Melville is dismissive of the depiction of whales in most cultures and antiquity (probably rightly so)

which functions to tell us of the dangers inherent in knowing what a whale actually looks like. 

So there is no earthly way of finding out precisely what the whale really looks like. And the only mode in which you can derive even a tolerable idea of his living contour, is by going a whaling yourself; but by so doing, you run no small risk of being eternally stove and sunk by him. Wherefore, it seems to me you had best not be too fastidious in your curiosity touching this Leviathan.
Melville's highest praise is for the work of Ambroise Louis Garneray.

Picture Source

There is a pervasive racism throughout, which I suppose was typical of the time. Much is made of the savages, generally meaning the Pacific sailors and harpooneers, but I still wasn't quite ready for racism to be applied to rope!
Of late years the Manilla rope has in the American fishery almost entirely superseded hemp as a material for whale-lines; for, though not so durable as hemp, it is stronger, and far more soft and elastic; and I will add (since there is an aesthetics in all things), is much more handsome and becoming to the boat, than hemp. Hemp is a dusky, dark fellow, a sort of Indian; but Manilla is as a golden-haired Circassian to behold.
Although Melville did manage to make a whole chapter (60) on how the ropes used in the hunt (the whale line) was made, how it was coiled in barrels (a process which is particularly hazardous it seems).

During the several months of my listening so far I have made frequent use of the online Annotated Moby DickIt is very handy for all the historic and biblical references that are rather obscure for me, and also some words that have slipped out of common usage, such as puissant.

How comes all this, if there be not something puissant in whaling?
I did take some breaks from Moby Dick from time to time. I've been listening to podcasts and sometimes I would get hooked on a series and want to listen to it (Alone), or sometimes I just wanted to listen to more of Chat 10 Looks 3. Sometimes you need a break from things. A few of the readers had exciting whale chasing passages and it's not really relaxing walking the dogs with increasingly fervent yelling in your ears about maritime disasters and the relentless persecution of these behemoths of the deep.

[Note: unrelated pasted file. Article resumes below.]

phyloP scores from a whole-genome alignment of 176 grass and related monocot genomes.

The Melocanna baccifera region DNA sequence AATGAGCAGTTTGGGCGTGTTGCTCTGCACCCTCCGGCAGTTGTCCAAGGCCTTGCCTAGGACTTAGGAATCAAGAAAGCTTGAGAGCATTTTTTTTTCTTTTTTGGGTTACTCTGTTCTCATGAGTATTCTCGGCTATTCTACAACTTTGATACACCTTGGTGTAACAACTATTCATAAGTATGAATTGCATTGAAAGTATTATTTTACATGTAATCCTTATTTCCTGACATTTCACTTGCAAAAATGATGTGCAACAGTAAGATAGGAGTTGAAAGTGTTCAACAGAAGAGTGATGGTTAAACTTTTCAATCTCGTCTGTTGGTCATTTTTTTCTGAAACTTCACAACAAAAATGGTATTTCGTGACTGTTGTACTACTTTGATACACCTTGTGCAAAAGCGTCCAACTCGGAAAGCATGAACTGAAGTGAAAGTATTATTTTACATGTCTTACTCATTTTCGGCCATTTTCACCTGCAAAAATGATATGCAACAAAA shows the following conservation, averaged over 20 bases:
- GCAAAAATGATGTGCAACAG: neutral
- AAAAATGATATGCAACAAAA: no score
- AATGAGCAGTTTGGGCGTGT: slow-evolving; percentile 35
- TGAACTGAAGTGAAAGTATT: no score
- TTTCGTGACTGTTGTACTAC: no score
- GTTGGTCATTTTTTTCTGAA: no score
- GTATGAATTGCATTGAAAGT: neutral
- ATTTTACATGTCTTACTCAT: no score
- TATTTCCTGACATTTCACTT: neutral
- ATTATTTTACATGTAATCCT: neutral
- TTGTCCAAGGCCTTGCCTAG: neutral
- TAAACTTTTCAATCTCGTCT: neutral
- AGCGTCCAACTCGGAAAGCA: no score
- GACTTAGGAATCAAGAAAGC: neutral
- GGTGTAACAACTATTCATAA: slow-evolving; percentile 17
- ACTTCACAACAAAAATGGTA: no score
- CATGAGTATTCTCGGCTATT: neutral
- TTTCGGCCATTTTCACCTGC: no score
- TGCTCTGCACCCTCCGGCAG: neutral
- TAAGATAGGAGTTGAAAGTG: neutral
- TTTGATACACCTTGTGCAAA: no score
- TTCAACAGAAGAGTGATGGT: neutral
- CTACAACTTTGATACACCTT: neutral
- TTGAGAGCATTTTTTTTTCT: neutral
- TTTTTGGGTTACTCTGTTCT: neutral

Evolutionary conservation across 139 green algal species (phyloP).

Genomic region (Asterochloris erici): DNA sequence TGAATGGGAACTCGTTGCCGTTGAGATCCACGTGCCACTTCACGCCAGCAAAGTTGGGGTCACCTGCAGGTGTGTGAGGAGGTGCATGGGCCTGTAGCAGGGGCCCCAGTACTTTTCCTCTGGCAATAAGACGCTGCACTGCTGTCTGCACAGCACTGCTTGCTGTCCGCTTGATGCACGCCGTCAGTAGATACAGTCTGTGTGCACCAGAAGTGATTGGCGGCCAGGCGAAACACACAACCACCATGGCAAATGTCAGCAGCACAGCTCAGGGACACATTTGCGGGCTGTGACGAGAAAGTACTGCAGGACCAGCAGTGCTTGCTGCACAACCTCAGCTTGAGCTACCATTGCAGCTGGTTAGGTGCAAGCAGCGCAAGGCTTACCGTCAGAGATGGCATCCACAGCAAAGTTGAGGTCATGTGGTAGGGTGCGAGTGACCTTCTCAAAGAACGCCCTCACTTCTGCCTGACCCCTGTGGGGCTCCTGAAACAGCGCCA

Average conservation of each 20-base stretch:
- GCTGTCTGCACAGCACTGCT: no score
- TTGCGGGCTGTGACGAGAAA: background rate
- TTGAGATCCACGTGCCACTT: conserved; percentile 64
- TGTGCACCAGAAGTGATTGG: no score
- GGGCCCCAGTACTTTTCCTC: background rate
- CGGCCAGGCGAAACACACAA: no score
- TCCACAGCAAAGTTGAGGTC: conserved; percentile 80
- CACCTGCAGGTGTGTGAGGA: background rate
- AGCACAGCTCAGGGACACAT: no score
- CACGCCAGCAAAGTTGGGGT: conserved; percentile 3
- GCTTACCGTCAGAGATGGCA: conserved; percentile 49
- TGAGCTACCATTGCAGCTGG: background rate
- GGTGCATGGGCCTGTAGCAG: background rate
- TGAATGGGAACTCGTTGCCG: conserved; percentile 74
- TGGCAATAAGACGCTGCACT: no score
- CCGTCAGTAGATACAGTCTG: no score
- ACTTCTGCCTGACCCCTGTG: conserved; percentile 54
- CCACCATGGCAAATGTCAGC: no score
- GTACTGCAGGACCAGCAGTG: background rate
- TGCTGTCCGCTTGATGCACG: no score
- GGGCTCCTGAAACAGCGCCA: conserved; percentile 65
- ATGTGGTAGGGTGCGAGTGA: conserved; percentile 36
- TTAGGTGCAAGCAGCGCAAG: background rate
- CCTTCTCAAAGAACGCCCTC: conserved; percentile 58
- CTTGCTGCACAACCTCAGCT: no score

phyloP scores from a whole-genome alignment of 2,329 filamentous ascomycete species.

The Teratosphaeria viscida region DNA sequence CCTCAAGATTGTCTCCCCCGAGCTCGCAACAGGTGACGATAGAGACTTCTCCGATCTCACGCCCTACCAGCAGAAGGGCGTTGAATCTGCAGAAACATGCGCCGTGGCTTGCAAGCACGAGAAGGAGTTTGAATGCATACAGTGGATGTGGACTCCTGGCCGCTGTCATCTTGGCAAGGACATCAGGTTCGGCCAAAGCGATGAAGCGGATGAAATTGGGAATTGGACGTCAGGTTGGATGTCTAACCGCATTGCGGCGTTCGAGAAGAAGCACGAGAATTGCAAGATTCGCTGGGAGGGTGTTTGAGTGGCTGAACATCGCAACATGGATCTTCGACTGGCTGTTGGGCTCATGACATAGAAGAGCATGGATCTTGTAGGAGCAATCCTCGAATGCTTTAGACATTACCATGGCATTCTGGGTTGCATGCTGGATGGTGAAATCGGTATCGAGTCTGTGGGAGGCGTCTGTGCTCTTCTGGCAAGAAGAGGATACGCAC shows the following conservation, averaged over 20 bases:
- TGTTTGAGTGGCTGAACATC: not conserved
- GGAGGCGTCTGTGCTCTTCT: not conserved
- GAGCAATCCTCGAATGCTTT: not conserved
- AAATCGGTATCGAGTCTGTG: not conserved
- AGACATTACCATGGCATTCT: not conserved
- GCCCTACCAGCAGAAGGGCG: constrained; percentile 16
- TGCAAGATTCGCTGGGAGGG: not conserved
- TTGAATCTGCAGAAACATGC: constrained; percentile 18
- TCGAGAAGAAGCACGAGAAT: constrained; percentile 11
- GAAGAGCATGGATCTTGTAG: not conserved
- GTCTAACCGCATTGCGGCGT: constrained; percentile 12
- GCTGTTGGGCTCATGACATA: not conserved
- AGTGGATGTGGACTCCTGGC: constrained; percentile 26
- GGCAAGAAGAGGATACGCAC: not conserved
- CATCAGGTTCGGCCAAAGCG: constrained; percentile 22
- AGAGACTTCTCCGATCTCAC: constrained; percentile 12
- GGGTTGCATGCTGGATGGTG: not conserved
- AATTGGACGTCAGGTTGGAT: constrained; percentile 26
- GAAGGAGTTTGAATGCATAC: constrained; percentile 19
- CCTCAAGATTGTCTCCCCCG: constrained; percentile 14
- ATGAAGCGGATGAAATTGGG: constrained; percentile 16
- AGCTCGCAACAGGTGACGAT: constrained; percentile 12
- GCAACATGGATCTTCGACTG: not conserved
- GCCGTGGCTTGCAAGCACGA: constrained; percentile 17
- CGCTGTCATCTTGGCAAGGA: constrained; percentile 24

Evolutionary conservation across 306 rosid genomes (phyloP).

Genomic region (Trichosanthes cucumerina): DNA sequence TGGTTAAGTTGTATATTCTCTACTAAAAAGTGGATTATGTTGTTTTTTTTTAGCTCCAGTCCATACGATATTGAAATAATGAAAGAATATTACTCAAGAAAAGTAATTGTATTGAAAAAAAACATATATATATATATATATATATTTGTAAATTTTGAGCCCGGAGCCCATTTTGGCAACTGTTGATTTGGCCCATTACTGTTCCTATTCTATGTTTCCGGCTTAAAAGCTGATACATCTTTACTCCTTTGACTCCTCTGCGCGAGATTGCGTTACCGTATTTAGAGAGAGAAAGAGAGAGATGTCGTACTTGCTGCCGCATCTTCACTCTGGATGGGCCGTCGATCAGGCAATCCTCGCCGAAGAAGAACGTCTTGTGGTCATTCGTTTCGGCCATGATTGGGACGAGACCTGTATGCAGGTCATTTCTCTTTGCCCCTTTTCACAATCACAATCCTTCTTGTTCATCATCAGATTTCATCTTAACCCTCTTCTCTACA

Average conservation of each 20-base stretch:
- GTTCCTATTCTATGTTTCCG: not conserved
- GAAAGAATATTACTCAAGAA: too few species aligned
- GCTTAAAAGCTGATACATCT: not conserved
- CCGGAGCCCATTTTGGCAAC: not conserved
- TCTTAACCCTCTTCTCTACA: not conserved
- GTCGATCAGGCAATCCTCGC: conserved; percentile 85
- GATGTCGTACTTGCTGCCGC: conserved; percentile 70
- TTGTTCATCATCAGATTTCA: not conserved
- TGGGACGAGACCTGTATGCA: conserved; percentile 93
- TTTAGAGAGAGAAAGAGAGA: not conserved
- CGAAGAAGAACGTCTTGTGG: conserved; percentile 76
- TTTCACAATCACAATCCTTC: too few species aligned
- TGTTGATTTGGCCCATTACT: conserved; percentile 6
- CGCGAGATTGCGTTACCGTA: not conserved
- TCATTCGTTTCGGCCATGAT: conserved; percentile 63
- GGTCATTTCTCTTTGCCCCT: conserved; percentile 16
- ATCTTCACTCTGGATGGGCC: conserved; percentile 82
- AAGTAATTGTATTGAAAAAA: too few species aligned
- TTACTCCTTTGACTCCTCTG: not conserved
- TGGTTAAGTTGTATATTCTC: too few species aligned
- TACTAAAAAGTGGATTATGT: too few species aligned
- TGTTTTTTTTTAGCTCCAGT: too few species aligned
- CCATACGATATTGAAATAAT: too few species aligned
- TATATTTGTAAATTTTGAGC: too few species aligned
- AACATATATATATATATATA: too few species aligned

The audio quality and production values of Moby Dick Big Read varies wildly. At times it was quite distracting. One chapter had a metronome quite audible in the background, others page turnings, others a hollowness. A few were fully produced with wave and seagull sound effects. The voice quality of the various readers also fluctuates considerably, but then you have unknown volunteer narrators mixing it with the likes of Benedict Cumberbatch, Tilda Swinton, Stephen Fry, Simon Callow (who quite naturally delivers the sermon), and even David Cameron and Sir David Attenborough. It was rather inspired to have Rick Stein read Chapter 64, Stubb's Supper and Hugh Fearnley-Whittingstall to read Chapter 65- The Whale as a Dish. 

It seems only fitting that this post has become my longest. Moby Dick is one of the longest works that I've ever taken on. Although I have read half of Bleak House (twice), and am undertaking a year long read along of Les Misérables this year. 

I've decided to close this post off here and as I am at the half way point that seems reasonable. I'm 67 chapters in (of 136), and still can't quite believe that I've made it this far. 

1 comment:

I'm Deb Nance at Readerbuzz said...

My older brother decided to read Moby Dick this year. He started in January and he still isn’t finished.

He is regretting his decision.